Sunday, July 20, 2003
Drudge reports that the Secret Service is “concerned” about the following cartoon from the LA Times:
Now, this may be in slightly poor taste. But it’s hardly a call to arms against the president. Lighten up, guys.
Just the opposite, in fact: it’s an indictment of political posturing doing damage to a serious person.
That’s the intent, anyway. Ramirez is very conservative cartoonist, odd though that may sound coming from the LA Times.
I wonder what sort of response a ‘caricatured naked, napalmed Hillary Clinton running down a village road with arms spread and face wide open in a scream would have?
(to jog the memory)
I’m sure someone could drag up some word to write in the cloud behind to license it.
Analogy doesn’t work. Naked body of a little girl isn’t equivalent EVER to that of a naked adult post-pubescent female.
Also: Kevin is right. This cartoon’s intent is to support the President and his Iraq policy. There’s no way such a cartoon about Hillary (or anyone–think of a Vietname-era female who supported that effort) could be read as an endorsement of the action there. Or a reasonable critique. It would just be silly and pointless.
> This cartoon’s intent is to support the President and his Iraq policy.
Well, that’s not immediately obvious. I know that upon viewing it, I really didn’t have the stomach to analyze the intent.
> There’s no way such a cartoon about Hillary (or anyone– think of a Vietname-era female who supported that effort) could be read as an endorsement of the action there. Or a reasonable critique. It would just be silly and pointless.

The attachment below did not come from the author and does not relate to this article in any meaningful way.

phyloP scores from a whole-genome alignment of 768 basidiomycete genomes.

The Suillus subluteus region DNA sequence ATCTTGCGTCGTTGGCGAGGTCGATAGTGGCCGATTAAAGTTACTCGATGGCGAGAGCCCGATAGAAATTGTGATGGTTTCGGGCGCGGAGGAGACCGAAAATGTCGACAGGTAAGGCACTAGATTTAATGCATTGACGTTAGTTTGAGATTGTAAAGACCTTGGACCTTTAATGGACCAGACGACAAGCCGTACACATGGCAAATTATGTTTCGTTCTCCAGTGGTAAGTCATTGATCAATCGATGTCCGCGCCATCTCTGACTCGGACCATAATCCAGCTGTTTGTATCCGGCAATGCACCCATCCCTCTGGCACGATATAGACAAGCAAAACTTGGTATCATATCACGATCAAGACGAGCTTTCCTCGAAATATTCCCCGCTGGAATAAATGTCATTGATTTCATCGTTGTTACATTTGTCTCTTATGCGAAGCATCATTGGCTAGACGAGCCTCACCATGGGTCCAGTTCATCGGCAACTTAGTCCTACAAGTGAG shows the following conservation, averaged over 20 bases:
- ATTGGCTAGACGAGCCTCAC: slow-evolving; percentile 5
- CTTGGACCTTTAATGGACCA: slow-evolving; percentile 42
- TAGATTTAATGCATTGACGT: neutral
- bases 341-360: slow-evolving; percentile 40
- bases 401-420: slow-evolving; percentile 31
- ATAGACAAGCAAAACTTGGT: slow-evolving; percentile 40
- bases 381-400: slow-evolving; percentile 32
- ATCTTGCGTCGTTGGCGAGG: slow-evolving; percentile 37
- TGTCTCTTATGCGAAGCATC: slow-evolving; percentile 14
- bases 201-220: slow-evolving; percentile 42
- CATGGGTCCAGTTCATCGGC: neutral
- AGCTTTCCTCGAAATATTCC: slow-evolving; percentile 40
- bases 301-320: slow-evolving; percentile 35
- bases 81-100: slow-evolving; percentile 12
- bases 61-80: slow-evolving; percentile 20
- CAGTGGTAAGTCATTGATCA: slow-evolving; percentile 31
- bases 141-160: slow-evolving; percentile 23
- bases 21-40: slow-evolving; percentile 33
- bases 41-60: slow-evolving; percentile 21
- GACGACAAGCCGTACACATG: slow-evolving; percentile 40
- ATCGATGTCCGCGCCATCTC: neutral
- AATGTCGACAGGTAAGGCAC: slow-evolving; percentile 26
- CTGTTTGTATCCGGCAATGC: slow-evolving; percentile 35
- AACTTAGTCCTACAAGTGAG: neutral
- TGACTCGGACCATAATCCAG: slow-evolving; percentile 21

I didn’t say that any cartoon featuring Hillary in the role of napalmed little girl would have to apply to any specific issue. Pick one. Wouldn’t matter. To place a current politician in a historic photo where the violence and fear is so uniquely human, so completely personal, is crossing into territory that I think political cartoons should stop short of.
I can see your having that sensibility. But I’m not sure I agree: political cartoons are supposed to provoke thought and inflame (possibly dormant) passion. I can’t really think of a more effective way to do that than to employ a familiarly brutal situation, and place a public figure there.
On second thought: I’ll bet there’s a line that could be crossed for me. When that happens I’ll probably be saying all the same things you are now, and you can call me a hypocrite.
Let’s say I feel Ramirez played footsie with the line, rather than actually crossing it.
Heh, guess I’m late to the game — I just posted that the Ramirez cartoon is pro-Bush. The cartoon is in bad taste, as James says, but the people who should be outraged are Dems.
I know exactly what would happen if the object of this cartoon had been Hillary. I was on Hardball a few months ago debating the issue of free-but-offensive speech. Some sports guy said he wanted some athlete’s wife to be “smacked,” and during the Hardball debate I mentioned that, after listening to one particularly annoying screed by NY’s junior senator “I wanted to bludgeon her with a tire iron.”
For a month after, I was pounded on lefty websites for “threatening the life” of Sen. Rodham. What I couldn’t get the dopey lefties to admit was that, whatever they thought of the comment, it was ridiculous to call it a “threat.” Please.
But they never backed down: “Idiocy in the defense of ideology is no vice” is the new liberal mantra.
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